Independent Student Newspaper Since 1969

The Badger Herald

Independent Student Newspaper Since 1969

The Badger Herald

Independent Student Newspaper Since 1969

The Badger Herald

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First budget hearing held today

The first public hearing regarding Gov. Scott McCallum’s budget deficit proposal will take place today, drawing citizens and legislators, state lawmakers said.

The governor?s proposed budget amendment calls for a $51 million cut for UW Systems, the elimination of shared revenue among municipalities, and the use of proceeds from the state’s tobacco settlement to pay for the state’s $1.1 billion deficit.

The state’s economy had difficulties last year, but was worsened after the Sept. 11 terrorist attacks. The state’s general fund is being used to account for shortfalls but could run out as early as May if the budget adjustment bill hasn’t passed the Legislature.

Under the budget deficit proposal, cuts in funding will affect everyone in the state.

Mike Browne, spokesman for Chuck Chvala, D-Madison, said UW-Madison students should be interested in the governor’s proposal.

“The proposed budget should be a concern for UW students. It results in scaling back the number of classes,” Browne said.

UW students would also face an increase in tuition and elimination of the Madison Initiative, a program with goals of keeping high-profile faculty from leaving the university for other institutions, if the governor’s plan passes with no amendments.

Although proposed cuts to UW System funding are drastic, the elimination of shared revenue in the next 30 months is likely to be the focus of the debate.

“The proposed budget [plan] cuts shared revenues of the city,” Browne said. “This can impact garbage disposal as well as law enforcement.”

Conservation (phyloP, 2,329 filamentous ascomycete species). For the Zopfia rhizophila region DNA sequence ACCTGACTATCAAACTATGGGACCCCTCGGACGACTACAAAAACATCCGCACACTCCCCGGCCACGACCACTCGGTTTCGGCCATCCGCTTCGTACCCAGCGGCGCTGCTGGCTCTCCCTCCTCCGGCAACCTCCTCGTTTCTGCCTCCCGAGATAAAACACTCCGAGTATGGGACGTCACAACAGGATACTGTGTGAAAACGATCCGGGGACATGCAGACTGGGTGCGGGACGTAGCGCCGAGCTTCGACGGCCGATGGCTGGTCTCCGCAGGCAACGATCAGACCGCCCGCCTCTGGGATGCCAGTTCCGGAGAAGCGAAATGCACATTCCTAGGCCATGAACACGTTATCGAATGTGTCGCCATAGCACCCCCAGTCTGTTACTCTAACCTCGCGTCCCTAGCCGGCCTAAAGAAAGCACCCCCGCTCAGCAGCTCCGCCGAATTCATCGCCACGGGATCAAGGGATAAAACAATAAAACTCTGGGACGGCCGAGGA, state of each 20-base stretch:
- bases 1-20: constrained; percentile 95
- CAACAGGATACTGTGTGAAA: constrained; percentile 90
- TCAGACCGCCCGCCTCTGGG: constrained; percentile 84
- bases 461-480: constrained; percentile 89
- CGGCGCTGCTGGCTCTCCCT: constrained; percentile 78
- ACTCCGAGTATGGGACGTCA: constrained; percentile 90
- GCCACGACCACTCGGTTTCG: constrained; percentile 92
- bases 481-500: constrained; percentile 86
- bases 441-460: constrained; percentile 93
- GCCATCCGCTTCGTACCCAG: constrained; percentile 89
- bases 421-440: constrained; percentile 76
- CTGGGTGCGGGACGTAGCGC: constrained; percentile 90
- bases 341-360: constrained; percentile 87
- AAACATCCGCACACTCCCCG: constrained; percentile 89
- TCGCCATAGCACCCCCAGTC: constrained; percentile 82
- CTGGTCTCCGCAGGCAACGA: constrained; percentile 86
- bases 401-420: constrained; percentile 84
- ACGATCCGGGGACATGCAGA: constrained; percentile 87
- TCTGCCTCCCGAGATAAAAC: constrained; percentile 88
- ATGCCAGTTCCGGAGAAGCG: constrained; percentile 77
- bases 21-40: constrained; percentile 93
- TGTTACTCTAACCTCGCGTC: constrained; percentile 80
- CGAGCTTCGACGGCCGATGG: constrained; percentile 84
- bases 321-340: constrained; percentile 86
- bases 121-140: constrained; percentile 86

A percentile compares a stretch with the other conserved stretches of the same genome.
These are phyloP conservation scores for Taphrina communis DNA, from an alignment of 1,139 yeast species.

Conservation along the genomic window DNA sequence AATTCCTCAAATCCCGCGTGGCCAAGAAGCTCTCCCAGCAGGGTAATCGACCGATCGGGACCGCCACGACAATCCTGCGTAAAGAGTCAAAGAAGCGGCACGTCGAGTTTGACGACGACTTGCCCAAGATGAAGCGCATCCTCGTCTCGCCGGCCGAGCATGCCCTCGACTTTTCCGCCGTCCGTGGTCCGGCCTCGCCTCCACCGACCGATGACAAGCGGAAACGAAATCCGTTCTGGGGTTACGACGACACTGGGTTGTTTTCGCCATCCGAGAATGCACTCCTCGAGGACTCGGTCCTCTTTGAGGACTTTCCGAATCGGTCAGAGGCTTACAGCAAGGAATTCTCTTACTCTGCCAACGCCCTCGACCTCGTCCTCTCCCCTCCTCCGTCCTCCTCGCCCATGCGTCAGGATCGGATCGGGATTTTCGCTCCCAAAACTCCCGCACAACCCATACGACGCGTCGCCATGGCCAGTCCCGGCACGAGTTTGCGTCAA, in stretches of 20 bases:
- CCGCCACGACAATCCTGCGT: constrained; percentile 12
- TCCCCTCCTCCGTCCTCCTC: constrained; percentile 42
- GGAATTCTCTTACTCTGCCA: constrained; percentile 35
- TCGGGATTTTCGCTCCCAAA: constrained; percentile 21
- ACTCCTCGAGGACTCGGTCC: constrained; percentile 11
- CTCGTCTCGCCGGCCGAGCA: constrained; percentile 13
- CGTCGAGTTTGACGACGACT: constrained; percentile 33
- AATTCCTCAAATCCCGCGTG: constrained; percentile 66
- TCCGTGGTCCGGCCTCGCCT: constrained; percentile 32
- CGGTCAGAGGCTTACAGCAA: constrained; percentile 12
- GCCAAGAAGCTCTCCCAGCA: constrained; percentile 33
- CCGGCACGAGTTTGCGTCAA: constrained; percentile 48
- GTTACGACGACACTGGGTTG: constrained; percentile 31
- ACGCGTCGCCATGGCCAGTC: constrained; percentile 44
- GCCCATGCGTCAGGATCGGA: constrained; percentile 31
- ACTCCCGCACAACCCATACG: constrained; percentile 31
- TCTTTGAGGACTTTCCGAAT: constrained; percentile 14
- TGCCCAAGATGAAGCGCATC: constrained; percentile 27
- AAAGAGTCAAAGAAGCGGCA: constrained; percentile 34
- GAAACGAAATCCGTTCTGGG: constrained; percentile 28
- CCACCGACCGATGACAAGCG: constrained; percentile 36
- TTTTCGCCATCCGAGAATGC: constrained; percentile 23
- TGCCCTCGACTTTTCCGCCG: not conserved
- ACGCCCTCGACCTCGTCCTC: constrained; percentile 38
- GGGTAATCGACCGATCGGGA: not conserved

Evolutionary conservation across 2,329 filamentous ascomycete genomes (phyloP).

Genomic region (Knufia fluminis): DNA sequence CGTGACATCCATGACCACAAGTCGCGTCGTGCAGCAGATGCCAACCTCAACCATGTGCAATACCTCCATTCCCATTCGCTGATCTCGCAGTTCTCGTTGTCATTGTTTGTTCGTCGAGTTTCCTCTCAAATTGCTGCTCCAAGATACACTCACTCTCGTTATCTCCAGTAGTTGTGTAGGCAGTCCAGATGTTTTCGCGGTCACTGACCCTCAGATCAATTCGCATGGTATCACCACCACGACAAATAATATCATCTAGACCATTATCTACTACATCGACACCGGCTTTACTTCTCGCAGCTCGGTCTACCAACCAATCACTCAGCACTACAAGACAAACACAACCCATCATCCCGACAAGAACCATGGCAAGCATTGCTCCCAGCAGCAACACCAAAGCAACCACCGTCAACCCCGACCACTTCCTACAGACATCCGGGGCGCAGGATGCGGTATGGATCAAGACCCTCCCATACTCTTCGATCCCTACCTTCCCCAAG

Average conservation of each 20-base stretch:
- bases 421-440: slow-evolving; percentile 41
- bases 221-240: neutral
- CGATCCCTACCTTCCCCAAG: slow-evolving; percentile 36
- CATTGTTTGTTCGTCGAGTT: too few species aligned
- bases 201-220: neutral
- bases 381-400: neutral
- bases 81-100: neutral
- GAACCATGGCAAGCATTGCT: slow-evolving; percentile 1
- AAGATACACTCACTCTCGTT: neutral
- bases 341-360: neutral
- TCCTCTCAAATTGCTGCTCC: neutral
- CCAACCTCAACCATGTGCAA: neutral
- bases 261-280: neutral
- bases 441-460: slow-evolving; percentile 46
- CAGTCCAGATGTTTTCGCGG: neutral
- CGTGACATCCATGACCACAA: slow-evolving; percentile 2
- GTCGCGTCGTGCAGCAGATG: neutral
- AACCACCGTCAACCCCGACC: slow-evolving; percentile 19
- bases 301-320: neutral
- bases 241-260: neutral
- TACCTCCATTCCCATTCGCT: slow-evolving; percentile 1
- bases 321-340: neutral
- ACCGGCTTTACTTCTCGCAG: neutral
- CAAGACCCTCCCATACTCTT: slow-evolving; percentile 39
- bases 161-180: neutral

Shared revenues are funds the state distributes to local governments. These monies help keep property taxes down as well as aid in various other public services like garbage disposal and the removal of leaves in the fall. That aid amounts to roughly $1 billion annually.

Some cities are expected to feel the cuts of shared revenue particularly severely. Milwaukee stands to lose $248 million in state aid, roughly 42 percent of its operating budget.

Communities across Wisconsin will feel a tighter squeeze under the proposed budget.

Supporters of McCallum say cuts are necessary to avoid cutting school aid, reducing payments to Medicaid, and steering Wisconsin into economic failure.

Area leaders have devised a number of ways to get as many people involved as possible due to expectations there will be an abundance of potential testifiers. Those ways include live Internet broadcasts, alternate rooms in the Capitol with live video feeds, and public listening sessions.

Rep. Spencer Black, D-Madison, said Assembly Democrats will hold four-dozen public listening sessions.

“The hearing is likely to be crowded and long lasting,” Black said. “Chances of getting heard aren’t good. So Assembly Democrats have set up four dozen public listening sessions around the state.”

Those who cannot log on to the Internet can attend public listening sessions in the coming week. These are designed to let people unable to attend the hearing at the Capitol voice their opinions on the budget.

A 7 p.m. listening session will be held tomorrow evening at Randall Elementary School, 1802 Regent St. In addition, there will be over 50 additional listening sessions across the state.

The public hearing will be held at 10 a.m. in room 412E of the Capitol.

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